The Office of International Education announced limited study abroad programming yesterday, wrote Ellen Sayles, associate dean and director of education abroad, in an email to The Collegian on Oct. 5.
Sayles wrote that 71 students had applied to study abroad in the spring semester, but not all locations and programs would be available.
Students who were not able to study abroad this semester did not have to submit a new application, but they will have to change any information that is no longer accurate, Sayles said in an interview with The Collegian.
The offerings for spring 2021 programs are less than usual, Sayles said. The OIE took travel restrictions and U.S. Department of State advisories into account when deciding which programs to allow students to apply to, she said.
The list of study abroad programs that are scheduled to occur is available in a document in Box.
Students whose programs were approved received an email on Oct. 5 from the OIE stating precautions for students such as a 14-day quarantine once students arrive in the country and limited traveling within the country and outside, according to a copy of the email obtained by The Collegian.
The email sent to students also stated that the decision to hold limited study abroad was based on current circumstances and could be reversed at any time, according to the email.
Junior Hadley Beckstrand applied to the IES-Rome program for the spring semester, but she was not sure if she would go if accepted, she said.
“I kind of want to get out of the country because it's like a mess,” Beckstrand said. “But on the other hand, it's difficult because it's not going to be the same abroad. You're not going to be able to go to different countries while studying abroad during COVID.”
Beckstrand had originally applied to study abroad this semester, she said. She wanted to go to Rome to learn about art history, her major, she said.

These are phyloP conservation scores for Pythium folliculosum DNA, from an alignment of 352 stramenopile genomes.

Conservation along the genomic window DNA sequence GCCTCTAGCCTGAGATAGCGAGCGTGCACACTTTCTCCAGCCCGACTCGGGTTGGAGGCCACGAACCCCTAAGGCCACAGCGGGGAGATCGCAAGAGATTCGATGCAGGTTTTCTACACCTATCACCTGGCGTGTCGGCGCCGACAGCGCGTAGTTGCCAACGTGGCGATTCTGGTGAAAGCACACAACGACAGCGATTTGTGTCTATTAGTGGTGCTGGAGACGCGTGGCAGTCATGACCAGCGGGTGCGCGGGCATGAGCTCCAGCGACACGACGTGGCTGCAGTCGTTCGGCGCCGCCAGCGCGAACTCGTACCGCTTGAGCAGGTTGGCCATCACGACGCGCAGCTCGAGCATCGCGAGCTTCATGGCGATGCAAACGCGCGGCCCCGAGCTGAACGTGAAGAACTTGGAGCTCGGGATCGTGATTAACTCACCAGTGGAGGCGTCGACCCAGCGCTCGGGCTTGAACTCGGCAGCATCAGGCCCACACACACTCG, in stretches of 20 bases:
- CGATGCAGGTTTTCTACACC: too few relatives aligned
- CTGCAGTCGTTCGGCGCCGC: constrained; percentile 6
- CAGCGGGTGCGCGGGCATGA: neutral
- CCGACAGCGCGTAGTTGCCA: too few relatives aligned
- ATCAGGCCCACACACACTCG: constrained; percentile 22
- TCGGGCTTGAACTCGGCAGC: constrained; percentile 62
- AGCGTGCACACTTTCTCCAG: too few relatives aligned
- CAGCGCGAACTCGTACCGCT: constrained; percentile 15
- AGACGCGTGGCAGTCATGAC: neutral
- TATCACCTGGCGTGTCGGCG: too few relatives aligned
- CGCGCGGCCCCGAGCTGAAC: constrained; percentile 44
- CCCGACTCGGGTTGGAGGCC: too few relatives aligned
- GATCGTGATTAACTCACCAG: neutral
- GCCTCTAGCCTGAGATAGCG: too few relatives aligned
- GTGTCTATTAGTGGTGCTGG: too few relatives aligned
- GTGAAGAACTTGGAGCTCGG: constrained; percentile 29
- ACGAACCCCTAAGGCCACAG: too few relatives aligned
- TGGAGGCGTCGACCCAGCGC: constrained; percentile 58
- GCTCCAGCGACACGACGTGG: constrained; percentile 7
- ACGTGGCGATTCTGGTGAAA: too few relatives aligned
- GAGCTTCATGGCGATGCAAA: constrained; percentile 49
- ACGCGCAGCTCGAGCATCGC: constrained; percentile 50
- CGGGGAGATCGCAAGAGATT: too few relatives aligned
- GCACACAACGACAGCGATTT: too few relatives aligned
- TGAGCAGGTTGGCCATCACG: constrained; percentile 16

“[Rome is] such an important place for art and the origination of art-historical thought," Beckstrand said. "So many of the thinkers and kind of grounds setters or whatever -- they were from Italy. So it is a key place to be and to see all the stuff there that I've been studying in my class."
Junior Elena Bagnoli, who was also supposed to study abroad in Italy this semester, decided to apply for a summer 2021 program because she does not think students will be able to study abroad next semester, she said. Bagnoli also does not want to wait until fall 2021 to study abroad, she said. She wants to be on campus her senior year, she said.
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“I've always wanted to study abroad in Italy," Bagnoli said. "My dad studied abroad in Rome and always talks about it. We went on a family vacation to Italy. And that just kind of cemented it; I was like, ‘Yeah, I want to study here.’”
Some of the most popular study abroad programs are not being offered next spring, including programs in Australia, New Zealand and Spain, Sayles said. The only program in a Spanish-speaking country is in Ecuador, according to the spring 2021 study abroad offerings list.
Junior Aerin Kalmans, a Latin American and Iberian studies minor, wanted to study in Madrid in the spring semester, but study abroad programs in Spain got canceled, she said.
“The main reason I was going to go to Madrid was to immerse myself, because I'm trying to become fluent,” Kalmans said.
Kalmans decided not to study abroad during summer 2021 or the 2021-22 academic year because doing so would interfere with internship opportunities and she wants to be on campus for her senior year, she said.
“I think that [not studying abroad] will, in the long run, impact my Spanish, but hopefully I'll be able to do something in the future in different ways to boost my Spanish,” Kalmans said. “But I love [UR], and I'm really happy to be back. And I'm really happy that we're in person.
"I'm thankful for a lot of things, but I definitely was expecting to go abroad in my college career.”
Sayles recommends that students whose desired study abroad programs have not been canceled make other academic plans in case they are not able to go abroad in the spring, she said.
“Given the current status of the world our recommendation [for students] is to be as flexible as they can, and to develop plan A, plan B and maybe even Plan C," Sayles said. "We never know what's going to happen these days, in terms of the pandemic."
Contact news editor Jackie Llanos at email@example.com.
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